Feeds

Video shows armed assault on Kim Dotcom family home

Two helicopters, armed police and dogs used in arrest

Secure remote control for conventional and virtual desktops

A New Zealand court has been shown footage of the 20 January dawn assault by police and the FBI on the home of Kim Dotcom, owner of the Megaupload file storage site.

Dotcom and his co-accused – Mathias Ortmann, Fin Batato and Bram Van der Kolk – face charges of international copyright infringement related to content hosted on various servers across the world. The FBI's indictment also accused the men of using Megaupload and its affiliated sites to make cash from pirated movies and games. Dotcom has denied any wrongdoing.

The hearing was part of an attempt by to overturn a finding by a New Zealand High Court judge that invalid search warrants were used during the property seizures in the January raid.

The court heard yesterday that the portly German (and sometime singer), his wife, three children and a few house guests were woken up at 6:47am by a helicopter landing in the front drive, which disgorged four members of New Zealand's special tactics group armed with assault rifles and handguns who broke down the front door.

Meanwhile four vanloads of similarly armed police and FBI agents, along with a dog squad, arrived at the house by road and overwhelmed the security guard at the gate. Dotcom told the court he was in bed at the time and pressed a panic button, which alerted the other security guard and guests there was a problem, and retreated to a "red room," accessed via a secret door in his closet.

In testimony Dotcom said that he didn't want to go and meet the police in case they accidentally shot him, so he retreated but didn't lock the door. Despite the police having full schematics for the house, it took 13 minutes for them to find him. Dotcom says that he greeted the police with his hands up (they claimed he was armed with a shotgun at the time) and was kicked to the ground and held down.

Dotcom was told that the justification for the heavy-handed raid was to ensure that he, or other members of his company who were staying with him, didn’t try to alter server logs or destroy evidence. He said this was impossible, since the FBI had already seized his servers and disabled them.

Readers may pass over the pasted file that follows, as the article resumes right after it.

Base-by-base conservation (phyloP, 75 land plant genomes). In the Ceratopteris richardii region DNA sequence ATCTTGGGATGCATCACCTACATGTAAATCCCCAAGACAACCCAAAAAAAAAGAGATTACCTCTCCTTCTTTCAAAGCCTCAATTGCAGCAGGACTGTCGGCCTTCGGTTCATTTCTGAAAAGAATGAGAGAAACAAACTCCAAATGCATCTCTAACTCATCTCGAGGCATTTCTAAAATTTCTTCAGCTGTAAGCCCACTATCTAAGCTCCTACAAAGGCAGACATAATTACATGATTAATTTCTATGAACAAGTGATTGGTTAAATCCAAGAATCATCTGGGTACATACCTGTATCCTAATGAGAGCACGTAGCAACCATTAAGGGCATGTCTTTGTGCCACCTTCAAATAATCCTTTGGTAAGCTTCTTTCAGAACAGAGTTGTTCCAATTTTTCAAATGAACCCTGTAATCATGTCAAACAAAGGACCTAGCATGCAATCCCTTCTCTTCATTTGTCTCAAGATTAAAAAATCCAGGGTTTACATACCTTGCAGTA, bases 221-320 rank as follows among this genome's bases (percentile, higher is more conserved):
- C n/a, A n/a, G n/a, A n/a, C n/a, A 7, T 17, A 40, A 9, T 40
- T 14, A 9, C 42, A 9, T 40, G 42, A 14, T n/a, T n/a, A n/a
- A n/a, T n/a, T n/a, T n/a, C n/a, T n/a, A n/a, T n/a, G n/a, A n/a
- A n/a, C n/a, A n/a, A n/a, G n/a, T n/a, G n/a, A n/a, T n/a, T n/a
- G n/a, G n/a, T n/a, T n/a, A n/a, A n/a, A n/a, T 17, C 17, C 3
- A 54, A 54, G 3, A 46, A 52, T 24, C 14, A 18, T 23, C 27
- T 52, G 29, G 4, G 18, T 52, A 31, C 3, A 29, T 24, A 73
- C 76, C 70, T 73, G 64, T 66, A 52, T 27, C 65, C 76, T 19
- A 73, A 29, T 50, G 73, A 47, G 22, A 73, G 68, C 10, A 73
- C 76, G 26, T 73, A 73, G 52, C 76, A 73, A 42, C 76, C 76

When questioned in court the police witness admitted the raid might have been a little "over the top," and said force had been used against Dotcom. None of the officers bothered to wear full body armor, since they were told they would not need it, but still carried out the assault using Colt Commando M4 rifles - loaded and capable of firing 700 rounds per minute - and attack dogs. It's a bit much for what is essentially a copyright dispute.

The arrest and trial of Kim Dotcom and his fellow Megaupload members was, at the time, touted by the FBI and police as a major blow to online piracy and an all-round good thing. However, the subsequent extradition hearings have been described as a farce and are causing red faces among law enforcement.

The case has seen doubts cast of the validity of the paperwork in the case against Dotcom meaning the arrest warrants are invalid, the news that the FBI illegally took evidence out of the country after the raid, and the resignation of the presiding judge after he commented that "we have met the enemy, and he is the US." ®

Choosing a cloud hosting partner with confidence

More from The Register

next story
Bono apologises for iTunes album dump
Megalomania, generosity and FEAR of irrelevance drove group to Apple deal
HBO shocks US pay TV world: We're down with OTT. Netflix says, 'Gee'
This affects every broadcaster, every cable guy
Facebook, Apple: LADIES! Why not FREEZE your EGGS? It's on the company!
No biological clockwatching when you work in Silicon Valley
French 'terror law' declares WAR on the INTERNET itself, say digi-rights folks
Liberté, Égalité, Fraternité: Two out of three ain't bad
SCREW YOU, EU: BBC rolls out Right To Remember as Google deletes links
Not even Google can withstand the power of Auntie
Arab States make play for greater government control of the internet
Nerds told to get lost in last-minute power grab bid at UN meeting
Zippy one-liners, broken promises: Doctor Who on the Orient Express
Series finally hits stride, but Clara's U-turn is baffling
Don't bother telling people if you lose their data, say Euro bods
You read that right – with the proviso that it's encrypted
prev story

Whitepapers

Forging a new future with identity relationship management
Learn about ForgeRock's next generation IRM platform and how it is designed to empower CEOS's and enterprises to engage with consumers.
Win a year’s supply of chocolate
There is no techie angle to this competition so we're not going to pretend there is, but everyone loves chocolate so who cares.
Why cloud backup?
Combining the latest advancements in disk-based backup with secure, integrated, cloud technologies offer organizations fast and assured recovery of their critical enterprise data.
High Performance for All
While HPC is not new, it has traditionally been seen as a specialist area – is it now geared up to meet more mainstream requirements?
Saudi Petroleum chooses Tegile storage solution
A storage solution that addresses company growth and performance for business-critical applications of caseware archive and search along with other key operational systems.